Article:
First of all, if one is describing the integers axiomatically, the axiom is not that "$a\cdot 1=a$ for all $a$", but rather that there exists a number "$1$" that has that property (one can then proceed to prove that it must be the only number with that property).
Similarly, the corresponding axiom for addition is that there exists some number "$0$" with the property that $a+0=a$ for any $a$.
However, looking in the book, I can see that Spivak is listing properties of the integers, some phrased as axioms, but he is taking the integers as already having been constructed, so that he doesn't need to say things in the way I did above. For example, he says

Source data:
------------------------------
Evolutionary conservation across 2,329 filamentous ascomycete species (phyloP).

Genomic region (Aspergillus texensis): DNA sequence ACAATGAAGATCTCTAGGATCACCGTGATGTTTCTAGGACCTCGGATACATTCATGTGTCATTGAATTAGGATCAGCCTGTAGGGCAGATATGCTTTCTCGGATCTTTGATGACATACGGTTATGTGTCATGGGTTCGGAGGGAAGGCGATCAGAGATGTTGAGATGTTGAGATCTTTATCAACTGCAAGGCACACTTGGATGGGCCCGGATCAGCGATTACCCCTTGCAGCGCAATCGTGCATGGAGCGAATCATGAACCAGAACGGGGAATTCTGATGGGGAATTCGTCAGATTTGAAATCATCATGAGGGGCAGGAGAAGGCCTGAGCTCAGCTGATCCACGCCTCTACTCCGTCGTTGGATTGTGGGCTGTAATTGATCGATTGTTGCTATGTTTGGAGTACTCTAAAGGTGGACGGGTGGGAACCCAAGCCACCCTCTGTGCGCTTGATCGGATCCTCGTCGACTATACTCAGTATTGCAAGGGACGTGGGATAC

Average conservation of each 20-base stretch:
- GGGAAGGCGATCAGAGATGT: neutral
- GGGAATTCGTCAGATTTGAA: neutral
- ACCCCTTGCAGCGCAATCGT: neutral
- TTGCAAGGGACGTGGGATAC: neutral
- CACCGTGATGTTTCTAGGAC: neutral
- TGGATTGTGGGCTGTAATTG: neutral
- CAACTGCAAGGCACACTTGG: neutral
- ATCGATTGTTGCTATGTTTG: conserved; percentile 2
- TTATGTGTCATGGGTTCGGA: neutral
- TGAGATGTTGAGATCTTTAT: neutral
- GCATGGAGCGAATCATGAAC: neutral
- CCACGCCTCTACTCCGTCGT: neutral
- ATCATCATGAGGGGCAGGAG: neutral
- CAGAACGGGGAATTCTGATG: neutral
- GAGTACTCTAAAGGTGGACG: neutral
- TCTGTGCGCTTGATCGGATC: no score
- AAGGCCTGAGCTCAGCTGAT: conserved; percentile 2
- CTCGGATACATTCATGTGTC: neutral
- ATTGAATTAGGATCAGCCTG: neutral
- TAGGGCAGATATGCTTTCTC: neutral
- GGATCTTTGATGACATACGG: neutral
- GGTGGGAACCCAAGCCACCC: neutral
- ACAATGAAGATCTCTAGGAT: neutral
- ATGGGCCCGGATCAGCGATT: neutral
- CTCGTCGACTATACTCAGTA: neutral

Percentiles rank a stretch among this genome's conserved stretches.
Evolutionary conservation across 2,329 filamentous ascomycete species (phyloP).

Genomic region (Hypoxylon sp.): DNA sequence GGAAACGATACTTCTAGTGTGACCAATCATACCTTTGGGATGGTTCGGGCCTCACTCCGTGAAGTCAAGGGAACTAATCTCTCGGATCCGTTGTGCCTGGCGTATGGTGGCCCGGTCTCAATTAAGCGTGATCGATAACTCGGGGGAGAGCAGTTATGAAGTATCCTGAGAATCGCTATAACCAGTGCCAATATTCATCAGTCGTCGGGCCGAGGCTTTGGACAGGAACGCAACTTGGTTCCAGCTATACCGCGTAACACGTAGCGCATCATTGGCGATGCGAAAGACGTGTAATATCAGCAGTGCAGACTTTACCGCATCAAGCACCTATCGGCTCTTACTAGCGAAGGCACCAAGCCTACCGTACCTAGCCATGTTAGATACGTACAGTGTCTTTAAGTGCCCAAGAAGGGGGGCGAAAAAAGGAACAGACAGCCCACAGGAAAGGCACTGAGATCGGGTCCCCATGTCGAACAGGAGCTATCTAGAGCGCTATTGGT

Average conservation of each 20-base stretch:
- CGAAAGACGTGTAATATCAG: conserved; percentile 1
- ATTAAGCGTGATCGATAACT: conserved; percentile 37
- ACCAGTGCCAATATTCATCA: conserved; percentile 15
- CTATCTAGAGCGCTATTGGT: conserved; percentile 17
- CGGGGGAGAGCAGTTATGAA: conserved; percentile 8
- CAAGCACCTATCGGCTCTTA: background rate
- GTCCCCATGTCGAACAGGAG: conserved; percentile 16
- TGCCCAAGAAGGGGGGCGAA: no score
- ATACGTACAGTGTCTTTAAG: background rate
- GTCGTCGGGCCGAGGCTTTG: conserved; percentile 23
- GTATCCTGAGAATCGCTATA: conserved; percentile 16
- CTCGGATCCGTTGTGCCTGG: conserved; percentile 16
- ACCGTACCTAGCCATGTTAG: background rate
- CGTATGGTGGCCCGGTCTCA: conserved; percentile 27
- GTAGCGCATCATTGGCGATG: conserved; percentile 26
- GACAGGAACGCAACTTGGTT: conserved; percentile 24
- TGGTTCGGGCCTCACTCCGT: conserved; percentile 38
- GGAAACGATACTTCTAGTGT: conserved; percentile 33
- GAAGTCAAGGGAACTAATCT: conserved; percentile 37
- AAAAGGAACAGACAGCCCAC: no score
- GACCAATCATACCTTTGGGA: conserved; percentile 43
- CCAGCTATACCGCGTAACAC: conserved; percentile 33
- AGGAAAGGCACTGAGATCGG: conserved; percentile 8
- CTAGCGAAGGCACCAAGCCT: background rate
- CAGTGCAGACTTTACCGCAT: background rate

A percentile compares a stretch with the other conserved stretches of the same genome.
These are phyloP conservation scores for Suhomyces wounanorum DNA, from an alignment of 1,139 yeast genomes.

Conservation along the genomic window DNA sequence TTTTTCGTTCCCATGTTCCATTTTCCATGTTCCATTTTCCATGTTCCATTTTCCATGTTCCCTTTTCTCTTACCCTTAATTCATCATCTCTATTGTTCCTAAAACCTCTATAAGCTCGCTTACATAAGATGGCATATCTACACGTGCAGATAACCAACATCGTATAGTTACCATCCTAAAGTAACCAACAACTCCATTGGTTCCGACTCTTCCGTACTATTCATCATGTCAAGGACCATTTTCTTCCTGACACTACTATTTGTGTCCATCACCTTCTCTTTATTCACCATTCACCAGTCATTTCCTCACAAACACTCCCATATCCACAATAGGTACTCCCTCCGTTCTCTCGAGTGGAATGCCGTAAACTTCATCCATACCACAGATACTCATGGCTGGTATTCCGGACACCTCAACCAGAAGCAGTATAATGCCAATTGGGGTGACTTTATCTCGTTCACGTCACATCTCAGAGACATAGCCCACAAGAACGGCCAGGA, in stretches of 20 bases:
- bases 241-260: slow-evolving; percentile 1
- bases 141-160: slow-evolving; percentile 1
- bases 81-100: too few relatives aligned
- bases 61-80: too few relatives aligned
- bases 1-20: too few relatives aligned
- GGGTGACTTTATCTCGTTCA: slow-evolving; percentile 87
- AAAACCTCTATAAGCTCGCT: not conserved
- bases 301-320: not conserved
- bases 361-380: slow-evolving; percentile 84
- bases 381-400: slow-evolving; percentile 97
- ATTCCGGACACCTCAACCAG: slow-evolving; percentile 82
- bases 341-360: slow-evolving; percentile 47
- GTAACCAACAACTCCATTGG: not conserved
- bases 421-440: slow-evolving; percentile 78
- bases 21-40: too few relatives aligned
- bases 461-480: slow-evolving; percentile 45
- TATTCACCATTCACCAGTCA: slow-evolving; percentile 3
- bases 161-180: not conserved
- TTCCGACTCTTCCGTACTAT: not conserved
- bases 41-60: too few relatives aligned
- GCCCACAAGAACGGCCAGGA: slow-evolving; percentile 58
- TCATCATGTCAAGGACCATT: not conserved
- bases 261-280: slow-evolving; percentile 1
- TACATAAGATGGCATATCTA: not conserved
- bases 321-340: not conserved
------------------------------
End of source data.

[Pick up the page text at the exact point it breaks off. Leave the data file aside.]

At any rate, to answer your first question, by the axiom that multiplication distributes over addition, we know that for any $a$ we have
$$a\cdot (0+0)=a\cdot 0+a\cdot 0$$
But $0+0=0$ because $0$ (by definition) is an additive identity, so
$$a\cdot 0=a\cdot 0+a\cdot 0$$
Whatever $a\cdot 0$ is, we know it has an additive inverse, which we can now add to both sides:
$$(a\cdot 0)+(-(a\cdot 0))=(a\cdot 0)+(a\cdot 0)+(-(a\cdot 0))$$
Also, the statement that $a=b$ means that they are identical, that there is a single number that we have given two different names to. Any expression whatsoever involving $a$ can have $b$ substitued for $a$ in it, and vice versa. That is simply what equality means - there is no unstated axiom.